Selective investors

9th January 2008, Comments 0 comments

In times of uncertainty such as now, the stock markets become more demanding.

9 January 2008

MADRID - In times of uncertainty such as now, the stock markets become more demanding. Investors are more selective about the companies in which they place their trust. Yesterday's session was a good example of this. By the end of day, there were as many stocks in the red as there were in the black and two unchanged in the Spanish blue-chip Ibex 35. As a result of this, the benchmark index ended flat, adding only 0.02 percent to close at 14,670.50 points.

Investors yesterday were particularly hard on the banks. The six lenders included in the Ibex 35 were among the worst-hit stocks yesterday. The financial and property crises are making investors a lot more reluctant to have any truck with anything to do with mortgages, the financial product at the core of the problem.

The initial push given by the electricity companies and Telefónica offset the falls in the banks, and allowed the Ibex 35 to move above 14,800 points at one point. Sentiment remained more upbeat until poor housing data out of the United States unsettled investors again.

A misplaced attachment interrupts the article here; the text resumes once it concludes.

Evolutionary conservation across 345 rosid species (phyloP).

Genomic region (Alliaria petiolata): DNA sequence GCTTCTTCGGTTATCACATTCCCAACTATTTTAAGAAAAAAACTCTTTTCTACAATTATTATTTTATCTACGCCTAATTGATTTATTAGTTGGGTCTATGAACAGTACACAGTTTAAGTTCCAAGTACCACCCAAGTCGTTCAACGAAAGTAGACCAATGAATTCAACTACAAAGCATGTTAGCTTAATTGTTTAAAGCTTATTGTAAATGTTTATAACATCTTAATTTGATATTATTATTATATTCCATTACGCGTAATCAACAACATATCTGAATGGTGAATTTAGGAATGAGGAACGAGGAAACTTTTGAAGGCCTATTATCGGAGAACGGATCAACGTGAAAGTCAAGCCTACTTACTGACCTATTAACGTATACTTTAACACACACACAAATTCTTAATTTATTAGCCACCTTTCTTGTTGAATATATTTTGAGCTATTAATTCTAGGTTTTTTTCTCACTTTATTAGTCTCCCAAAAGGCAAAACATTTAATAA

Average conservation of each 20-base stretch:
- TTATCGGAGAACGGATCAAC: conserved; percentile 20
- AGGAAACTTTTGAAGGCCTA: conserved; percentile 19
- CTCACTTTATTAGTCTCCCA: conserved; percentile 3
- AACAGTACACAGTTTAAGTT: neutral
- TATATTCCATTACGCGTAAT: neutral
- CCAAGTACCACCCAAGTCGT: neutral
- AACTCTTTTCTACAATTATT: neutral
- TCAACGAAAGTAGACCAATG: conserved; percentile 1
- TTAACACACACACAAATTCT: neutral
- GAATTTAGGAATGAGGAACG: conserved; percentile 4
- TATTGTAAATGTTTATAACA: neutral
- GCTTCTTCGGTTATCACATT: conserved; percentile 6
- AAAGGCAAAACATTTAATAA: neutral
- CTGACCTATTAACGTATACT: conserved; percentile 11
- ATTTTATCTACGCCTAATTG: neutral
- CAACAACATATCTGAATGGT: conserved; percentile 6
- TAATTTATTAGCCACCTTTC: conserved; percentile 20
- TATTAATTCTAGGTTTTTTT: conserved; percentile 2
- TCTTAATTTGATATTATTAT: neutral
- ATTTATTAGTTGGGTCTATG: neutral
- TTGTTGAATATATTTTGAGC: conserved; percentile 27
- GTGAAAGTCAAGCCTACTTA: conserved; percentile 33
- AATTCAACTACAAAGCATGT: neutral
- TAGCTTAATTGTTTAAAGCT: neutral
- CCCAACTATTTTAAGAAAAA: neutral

The performance of the rest of the Spanish index confirmed the markets are being much more selective than in previous years. The Ibex Medium Cap dropped 0.61 percent, while the Ibex Small Cap shed 0.14 percent. In times of doubt, investors tend to opt for heavyweight and more liquid stocks.

Spain's attempt to maintain the timid recovery seen in the previous session was on a par with the rest of Europe. However, other major European bourses held up better than Spain when the US economic indicators were released and managed to close with bigger gains.

Paris closed up 0.79 percent, Frankfurt put on 0.42 percent, while London gained 0.33 percent.

[Copyright EL PAÍS / Adrián Soto 2008]

Subject: Spanish news

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